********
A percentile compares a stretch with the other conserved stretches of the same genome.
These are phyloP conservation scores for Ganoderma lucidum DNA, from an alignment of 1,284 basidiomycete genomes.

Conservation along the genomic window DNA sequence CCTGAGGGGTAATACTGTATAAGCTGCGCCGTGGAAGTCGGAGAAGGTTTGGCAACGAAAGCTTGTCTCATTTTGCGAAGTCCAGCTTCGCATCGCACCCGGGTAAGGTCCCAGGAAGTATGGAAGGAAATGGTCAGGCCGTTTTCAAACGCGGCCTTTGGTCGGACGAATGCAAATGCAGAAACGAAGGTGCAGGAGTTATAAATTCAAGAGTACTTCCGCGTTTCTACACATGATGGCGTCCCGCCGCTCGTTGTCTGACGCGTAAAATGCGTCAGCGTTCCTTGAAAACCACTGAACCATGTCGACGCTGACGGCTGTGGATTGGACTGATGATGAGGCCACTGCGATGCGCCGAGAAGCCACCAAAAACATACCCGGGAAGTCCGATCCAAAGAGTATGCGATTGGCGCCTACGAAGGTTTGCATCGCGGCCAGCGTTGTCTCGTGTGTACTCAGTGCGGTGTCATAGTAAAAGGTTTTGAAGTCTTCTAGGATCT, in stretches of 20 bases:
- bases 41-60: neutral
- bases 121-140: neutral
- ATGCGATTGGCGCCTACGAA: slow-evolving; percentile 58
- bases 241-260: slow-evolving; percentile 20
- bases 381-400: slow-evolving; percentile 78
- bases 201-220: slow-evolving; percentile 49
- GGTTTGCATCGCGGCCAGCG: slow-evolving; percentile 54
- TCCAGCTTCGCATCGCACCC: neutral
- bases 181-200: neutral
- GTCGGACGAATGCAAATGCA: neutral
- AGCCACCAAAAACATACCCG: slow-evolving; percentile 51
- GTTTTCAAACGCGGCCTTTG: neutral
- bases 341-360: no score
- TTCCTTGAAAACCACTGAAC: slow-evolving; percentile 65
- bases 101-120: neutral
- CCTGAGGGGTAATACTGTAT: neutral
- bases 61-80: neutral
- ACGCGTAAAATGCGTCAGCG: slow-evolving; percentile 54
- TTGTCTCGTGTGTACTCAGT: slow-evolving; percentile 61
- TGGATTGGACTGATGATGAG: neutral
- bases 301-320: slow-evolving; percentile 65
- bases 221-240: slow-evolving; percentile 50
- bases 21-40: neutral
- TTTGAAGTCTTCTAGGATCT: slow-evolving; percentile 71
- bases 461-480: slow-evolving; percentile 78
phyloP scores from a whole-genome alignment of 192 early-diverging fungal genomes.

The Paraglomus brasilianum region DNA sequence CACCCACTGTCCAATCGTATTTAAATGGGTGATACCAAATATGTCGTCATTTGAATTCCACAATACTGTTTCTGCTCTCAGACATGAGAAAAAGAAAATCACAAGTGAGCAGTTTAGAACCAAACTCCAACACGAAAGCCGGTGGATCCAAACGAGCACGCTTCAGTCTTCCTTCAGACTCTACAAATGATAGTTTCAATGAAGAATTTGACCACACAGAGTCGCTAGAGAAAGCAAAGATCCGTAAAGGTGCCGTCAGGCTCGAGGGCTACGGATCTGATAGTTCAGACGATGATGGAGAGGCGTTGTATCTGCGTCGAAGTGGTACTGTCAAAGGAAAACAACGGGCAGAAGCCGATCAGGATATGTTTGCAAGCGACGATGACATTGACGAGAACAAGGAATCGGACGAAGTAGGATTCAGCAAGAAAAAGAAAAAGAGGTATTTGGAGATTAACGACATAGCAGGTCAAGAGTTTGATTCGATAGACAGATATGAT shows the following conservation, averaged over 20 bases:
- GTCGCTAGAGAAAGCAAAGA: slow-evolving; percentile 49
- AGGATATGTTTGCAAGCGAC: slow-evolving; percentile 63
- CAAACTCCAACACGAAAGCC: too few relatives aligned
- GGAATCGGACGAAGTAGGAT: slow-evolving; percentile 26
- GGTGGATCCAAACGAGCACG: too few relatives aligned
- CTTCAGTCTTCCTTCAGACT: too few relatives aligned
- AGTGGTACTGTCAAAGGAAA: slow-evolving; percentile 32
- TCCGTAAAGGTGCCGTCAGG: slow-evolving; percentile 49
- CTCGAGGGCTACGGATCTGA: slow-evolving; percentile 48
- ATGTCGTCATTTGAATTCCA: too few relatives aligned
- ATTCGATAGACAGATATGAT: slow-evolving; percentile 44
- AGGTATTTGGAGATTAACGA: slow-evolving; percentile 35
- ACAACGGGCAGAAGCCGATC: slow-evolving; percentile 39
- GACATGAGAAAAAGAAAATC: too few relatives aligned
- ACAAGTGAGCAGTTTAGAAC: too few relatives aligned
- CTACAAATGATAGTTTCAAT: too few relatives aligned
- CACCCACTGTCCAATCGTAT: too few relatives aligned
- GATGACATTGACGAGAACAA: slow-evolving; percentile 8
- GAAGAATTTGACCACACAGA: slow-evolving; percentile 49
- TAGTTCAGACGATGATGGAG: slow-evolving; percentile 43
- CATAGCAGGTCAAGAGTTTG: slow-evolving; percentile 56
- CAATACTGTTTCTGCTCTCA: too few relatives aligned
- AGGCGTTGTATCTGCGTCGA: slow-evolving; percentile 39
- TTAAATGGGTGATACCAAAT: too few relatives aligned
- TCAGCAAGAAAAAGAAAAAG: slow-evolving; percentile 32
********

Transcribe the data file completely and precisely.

A percentile compares a stretch with the other conserved stretches of the same genome.
These are phyloP conservation scores for Ganoderma lucidum DNA, from an alignment of 1,284 basidiomycete genomes.

Conservation along the genomic window DNA sequence CCTGAGGGGTAATACTGTATAAGCTGCGCCGTGGAAGTCGGAGAAGGTTTGGCAACGAAAGCTTGTCTCATTTTGCGAAGTCCAGCTTCGCATCGCACCCGGGTAAGGTCCCAGGAAGTATGGAAGGAAATGGTCAGGCCGTTTTCAAACGCGGCCTTTGGTCGGACGAATGCAAATGCAGAAACGAAGGTGCAGGAGTTATAAATTCAAGAGTACTTCCGCGTTTCTACACATGATGGCGTCCCGCCGCTCGTTGTCTGACGCGTAAAATGCGTCAGCGTTCCTTGAAAACCACTGAACCATGTCGACGCTGACGGCTGTGGATTGGACTGATGATGAGGCCACTGCGATGCGCCGAGAAGCCACCAAAAACATACCCGGGAAGTCCGATCCAAAGAGTATGCGATTGGCGCCTACGAAGGTTTGCATCGCGGCCAGCGTTGTCTCGTGTGTACTCAGTGCGGTGTCATAGTAAAAGGTTTTGAAGTCTTCTAGGATCT, in stretches of 20 bases:
- bases 41-60: neutral
- bases 121-140: neutral
- ATGCGATTGGCGCCTACGAA: slow-evolving; percentile 58
- bases 241-260: slow-evolving; percentile 20
- bases 381-400: slow-evolving; percentile 78
- bases 201-220: slow-evolving; percentile 49
- GGTTTGCATCGCGGCCAGCG: slow-evolving; percentile 54
- TCCAGCTTCGCATCGCACCC: neutral
- bases 181-200: neutral
- GTCGGACGAATGCAAATGCA: neutral
- AGCCACCAAAAACATACCCG: slow-evolving; percentile 51
- GTTTTCAAACGCGGCCTTTG: neutral
- bases 341-360: no score
- TTCCTTGAAAACCACTGAAC: slow-evolving; percentile 65
- bases 101-120: neutral
- CCTGAGGGGTAATACTGTAT: neutral
- bases 61-80: neutral
- ACGCGTAAAATGCGTCAGCG: slow-evolving; percentile 54
- TTGTCTCGTGTGTACTCAGT: slow-evolving; percentile 61
- TGGATTGGACTGATGATGAG: neutral
- bases 301-320: slow-evolving; percentile 65
- bases 221-240: slow-evolving; percentile 50
- bases 21-40: neutral
- TTTGAAGTCTTCTAGGATCT: slow-evolving; percentile 71
- bases 461-480: slow-evolving; percentile 78
phyloP scores from a whole-genome alignment of 192 early-diverging fungal genomes.

The Paraglomus brasilianum region DNA sequence CACCCACTGTCCAATCGTATTTAAATGGGTGATACCAAATATGTCGTCATTTGAATTCCACAATACTGTTTCTGCTCTCAGACATGAGAAAAAGAAAATCACAAGTGAGCAGTTTAGAACCAAACTCCAACACGAAAGCCGGTGGATCCAAACGAGCACGCTTCAGTCTTCCTTCAGACTCTACAAATGATAGTTTCAATGAAGAATTTGACCACACAGAGTCGCTAGAGAAAGCAAAGATCCGTAAAGGTGCCGTCAGGCTCGAGGGCTACGGATCTGATAGTTCAGACGATGATGGAGAGGCGTTGTATCTGCGTCGAAGTGGTACTGTCAAAGGAAAACAACGGGCAGAAGCCGATCAGGATATGTTTGCAAGCGACGATGACATTGACGAGAACAAGGAATCGGACGAAGTAGGATTCAGCAAGAAAAAGAAAAAGAGGTATTTGGAGATTAACGACATAGCAGGTCAAGAGTTTGATTCGATAGACAGATATGAT shows the following conservation, averaged over 20 bases:
- GTCGCTAGAGAAAGCAAAGA: slow-evolving; percentile 49
- AGGATATGTTTGCAAGCGAC: slow-evolving; percentile 63
- CAAACTCCAACACGAAAGCC: too few relatives aligned
- GGAATCGGACGAAGTAGGAT: slow-evolving; percentile 26
- GGTGGATCCAAACGAGCACG: too few relatives aligned
- CTTCAGTCTTCCTTCAGACT: too few relatives aligned
- AGTGGTACTGTCAAAGGAAA: slow-evolving; percentile 32
- TCCGTAAAGGTGCCGTCAGG: slow-evolving; percentile 49
- CTCGAGGGCTACGGATCTGA: slow-evolving; percentile 48
- ATGTCGTCATTTGAATTCCA: too few relatives aligned
- ATTCGATAGACAGATATGAT: slow-evolving; percentile 44
- AGGTATTTGGAGATTAACGA: slow-evolving; percentile 35
- ACAACGGGCAGAAGCCGATC: slow-evolving; percentile 39
- GACATGAGAAAAAGAAAATC: too few relatives aligned
- ACAAGTGAGCAGTTTAGAAC: too few relatives aligned
- CTACAAATGATAGTTTCAAT: too few relatives aligned
- CACCCACTGTCCAATCGTAT: too few relatives aligned
- GATGACATTGACGAGAACAA: slow-evolving; percentile 8
- GAAGAATTTGACCACACAGA: slow-evolving; percentile 49
- TAGTTCAGACGATGATGGAG: slow-evolving; percentile 43
- CATAGCAGGTCAAGAGTTTG: slow-evolving; percentile 56
- CAATACTGTTTCTGCTCTCA: too few relatives aligned
- AGGCGTTGTATCTGCGTCGA: slow-evolving; percentile 39
- TTAAATGGGTGATACCAAAT: too few relatives aligned
- TCAGCAAGAAAAAGAAAAAG: slow-evolving; percentile 32